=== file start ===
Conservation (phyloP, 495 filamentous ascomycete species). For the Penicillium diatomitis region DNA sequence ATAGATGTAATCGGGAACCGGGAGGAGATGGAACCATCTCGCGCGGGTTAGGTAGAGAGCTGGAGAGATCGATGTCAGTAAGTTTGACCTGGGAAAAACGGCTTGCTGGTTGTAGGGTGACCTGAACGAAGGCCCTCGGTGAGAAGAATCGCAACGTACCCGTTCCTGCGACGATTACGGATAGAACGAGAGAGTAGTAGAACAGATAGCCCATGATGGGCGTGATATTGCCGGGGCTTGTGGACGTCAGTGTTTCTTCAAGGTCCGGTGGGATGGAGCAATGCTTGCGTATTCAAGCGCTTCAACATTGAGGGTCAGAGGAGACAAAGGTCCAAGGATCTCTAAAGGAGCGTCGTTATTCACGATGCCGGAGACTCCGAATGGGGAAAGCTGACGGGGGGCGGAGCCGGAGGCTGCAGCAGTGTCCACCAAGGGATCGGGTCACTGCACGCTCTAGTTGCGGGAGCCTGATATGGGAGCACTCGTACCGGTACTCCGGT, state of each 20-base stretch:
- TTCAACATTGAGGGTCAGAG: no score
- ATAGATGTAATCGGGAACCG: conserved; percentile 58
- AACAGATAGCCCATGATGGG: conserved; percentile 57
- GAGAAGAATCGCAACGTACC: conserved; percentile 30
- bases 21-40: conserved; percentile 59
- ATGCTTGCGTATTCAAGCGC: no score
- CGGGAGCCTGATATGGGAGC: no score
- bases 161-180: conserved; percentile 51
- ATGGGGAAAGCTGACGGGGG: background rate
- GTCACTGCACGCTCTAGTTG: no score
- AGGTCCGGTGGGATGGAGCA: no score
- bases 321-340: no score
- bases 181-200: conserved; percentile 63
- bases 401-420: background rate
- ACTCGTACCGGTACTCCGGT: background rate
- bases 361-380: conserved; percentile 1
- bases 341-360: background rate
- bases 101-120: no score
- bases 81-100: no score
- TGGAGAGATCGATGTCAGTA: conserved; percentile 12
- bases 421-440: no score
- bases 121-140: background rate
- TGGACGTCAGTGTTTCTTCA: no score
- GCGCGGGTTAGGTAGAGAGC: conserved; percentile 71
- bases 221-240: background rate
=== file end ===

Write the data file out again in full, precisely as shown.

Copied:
Conservation (phyloP, 495 filamentous ascomycete species). For the Penicillium diatomitis region DNA sequence ATAGATGTAATCGGGAACCGGGAGGAGATGGAACCATCTCGCGCGGGTTAGGTAGAGAGCTGGAGAGATCGATGTCAGTAAGTTTGACCTGGGAAAAACGGCTTGCTGGTTGTAGGGTGACCTGAACGAAGGCCCTCGGTGAGAAGAATCGCAACGTACCCGTTCCTGCGACGATTACGGATAGAACGAGAGAGTAGTAGAACAGATAGCCCATGATGGGCGTGATATTGCCGGGGCTTGTGGACGTCAGTGTTTCTTCAAGGTCCGGTGGGATGGAGCAATGCTTGCGTATTCAAGCGCTTCAACATTGAGGGTCAGAGGAGACAAAGGTCCAAGGATCTCTAAAGGAGCGTCGTTATTCACGATGCCGGAGACTCCGAATGGGGAAAGCTGACGGGGGGCGGAGCCGGAGGCTGCAGCAGTGTCCACCAAGGGATCGGGTCACTGCACGCTCTAGTTGCGGGAGCCTGATATGGGAGCACTCGTACCGGTACTCCGGT, state of each 20-base stretch:
- TTCAACATTGAGGGTCAGAG: no score
- ATAGATGTAATCGGGAACCG: conserved; percentile 58
- AACAGATAGCCCATGATGGG: conserved; percentile 57
- GAGAAGAATCGCAACGTACC: conserved; percentile 30
- bases 21-40: conserved; percentile 59
- ATGCTTGCGTATTCAAGCGC: no score
- CGGGAGCCTGATATGGGAGC: no score
- bases 161-180: conserved; percentile 51
- ATGGGGAAAGCTGACGGGGG: background rate
- GTCACTGCACGCTCTAGTTG: no score
- AGGTCCGGTGGGATGGAGCA: no score
- bases 321-340: no score
- bases 181-200: conserved; percentile 63
- bases 401-420: background rate
- ACTCGTACCGGTACTCCGGT: background rate
- bases 361-380: conserved; percentile 1
- bases 341-360: background rate
- bases 101-120: no score
- bases 81-100: no score
- TGGAGAGATCGATGTCAGTA: conserved; percentile 12
- bases 421-440: no score
- bases 121-140: background rate
- TGGACGTCAGTGTTTCTTCA: no score
- GCGCGGGTTAGGTAGAGAGC: conserved; percentile 71
- bases 221-240: background rate